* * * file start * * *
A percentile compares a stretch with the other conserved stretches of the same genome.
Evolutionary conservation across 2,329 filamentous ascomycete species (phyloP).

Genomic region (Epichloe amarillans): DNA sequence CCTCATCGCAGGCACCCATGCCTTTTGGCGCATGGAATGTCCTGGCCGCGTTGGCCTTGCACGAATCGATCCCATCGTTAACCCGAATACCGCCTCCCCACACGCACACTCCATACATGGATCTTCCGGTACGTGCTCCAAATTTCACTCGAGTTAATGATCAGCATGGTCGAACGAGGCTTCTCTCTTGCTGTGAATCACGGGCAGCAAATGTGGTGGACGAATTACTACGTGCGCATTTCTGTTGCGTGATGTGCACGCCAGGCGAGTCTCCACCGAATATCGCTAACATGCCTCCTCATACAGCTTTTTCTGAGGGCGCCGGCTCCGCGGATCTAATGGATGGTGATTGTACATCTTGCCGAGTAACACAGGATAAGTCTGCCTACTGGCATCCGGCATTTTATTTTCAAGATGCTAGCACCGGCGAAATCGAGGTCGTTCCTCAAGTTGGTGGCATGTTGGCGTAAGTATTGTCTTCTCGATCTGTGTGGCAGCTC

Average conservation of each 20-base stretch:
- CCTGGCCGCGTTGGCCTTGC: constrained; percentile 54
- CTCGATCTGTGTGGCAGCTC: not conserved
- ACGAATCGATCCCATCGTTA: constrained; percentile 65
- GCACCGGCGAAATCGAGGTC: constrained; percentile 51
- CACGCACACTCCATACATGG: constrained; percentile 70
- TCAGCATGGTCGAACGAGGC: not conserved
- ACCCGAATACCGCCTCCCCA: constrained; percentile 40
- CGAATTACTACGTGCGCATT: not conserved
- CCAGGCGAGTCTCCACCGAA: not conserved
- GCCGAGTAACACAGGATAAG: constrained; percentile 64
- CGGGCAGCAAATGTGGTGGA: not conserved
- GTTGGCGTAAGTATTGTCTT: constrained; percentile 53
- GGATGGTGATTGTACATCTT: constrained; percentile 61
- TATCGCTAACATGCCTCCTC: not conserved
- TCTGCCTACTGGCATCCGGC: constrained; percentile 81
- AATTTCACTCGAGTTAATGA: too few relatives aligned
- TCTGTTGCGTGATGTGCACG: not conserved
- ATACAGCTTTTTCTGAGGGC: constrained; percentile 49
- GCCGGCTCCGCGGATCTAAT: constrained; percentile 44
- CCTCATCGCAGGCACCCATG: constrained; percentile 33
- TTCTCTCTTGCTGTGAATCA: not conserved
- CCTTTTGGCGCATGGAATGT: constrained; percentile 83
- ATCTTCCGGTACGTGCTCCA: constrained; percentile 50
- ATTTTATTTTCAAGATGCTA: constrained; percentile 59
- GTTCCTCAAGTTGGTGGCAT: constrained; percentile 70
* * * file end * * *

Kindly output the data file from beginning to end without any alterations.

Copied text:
A percentile compares a stretch with the other conserved stretches of the same genome.
Evolutionary conservation across 2,329 filamentous ascomycete species (phyloP).

Genomic region (Epichloe amarillans): DNA sequence CCTCATCGCAGGCACCCATGCCTTTTGGCGCATGGAATGTCCTGGCCGCGTTGGCCTTGCACGAATCGATCCCATCGTTAACCCGAATACCGCCTCCCCACACGCACACTCCATACATGGATCTTCCGGTACGTGCTCCAAATTTCACTCGAGTTAATGATCAGCATGGTCGAACGAGGCTTCTCTCTTGCTGTGAATCACGGGCAGCAAATGTGGTGGACGAATTACTACGTGCGCATTTCTGTTGCGTGATGTGCACGCCAGGCGAGTCTCCACCGAATATCGCTAACATGCCTCCTCATACAGCTTTTTCTGAGGGCGCCGGCTCCGCGGATCTAATGGATGGTGATTGTACATCTTGCCGAGTAACACAGGATAAGTCTGCCTACTGGCATCCGGCATTTTATTTTCAAGATGCTAGCACCGGCGAAATCGAGGTCGTTCCTCAAGTTGGTGGCATGTTGGCGTAAGTATTGTCTTCTCGATCTGTGTGGCAGCTC

Average conservation of each 20-base stretch:
- CCTGGCCGCGTTGGCCTTGC: constrained; percentile 54
- CTCGATCTGTGTGGCAGCTC: not conserved
- ACGAATCGATCCCATCGTTA: constrained; percentile 65
- GCACCGGCGAAATCGAGGTC: constrained; percentile 51
- CACGCACACTCCATACATGG: constrained; percentile 70
- TCAGCATGGTCGAACGAGGC: not conserved
- ACCCGAATACCGCCTCCCCA: constrained; percentile 40
- CGAATTACTACGTGCGCATT: not conserved
- CCAGGCGAGTCTCCACCGAA: not conserved
- GCCGAGTAACACAGGATAAG: constrained; percentile 64
- CGGGCAGCAAATGTGGTGGA: not conserved
- GTTGGCGTAAGTATTGTCTT: constrained; percentile 53
- GGATGGTGATTGTACATCTT: constrained; percentile 61
- TATCGCTAACATGCCTCCTC: not conserved
- TCTGCCTACTGGCATCCGGC: constrained; percentile 81
- AATTTCACTCGAGTTAATGA: too few relatives aligned
- TCTGTTGCGTGATGTGCACG: not conserved
- ATACAGCTTTTTCTGAGGGC: constrained; percentile 49
- GCCGGCTCCGCGGATCTAAT: constrained; percentile 44
- CCTCATCGCAGGCACCCATG: constrained; percentile 33
- TTCTCTCTTGCTGTGAATCA: not conserved
- CCTTTTGGCGCATGGAATGT: constrained; percentile 83
- ATCTTCCGGTACGTGCTCCA: constrained; percentile 50
- ATTTTATTTTCAAGATGCTA: constrained; percentile 59
- GTTCCTCAAGTTGGTGGCAT: constrained; percentile 70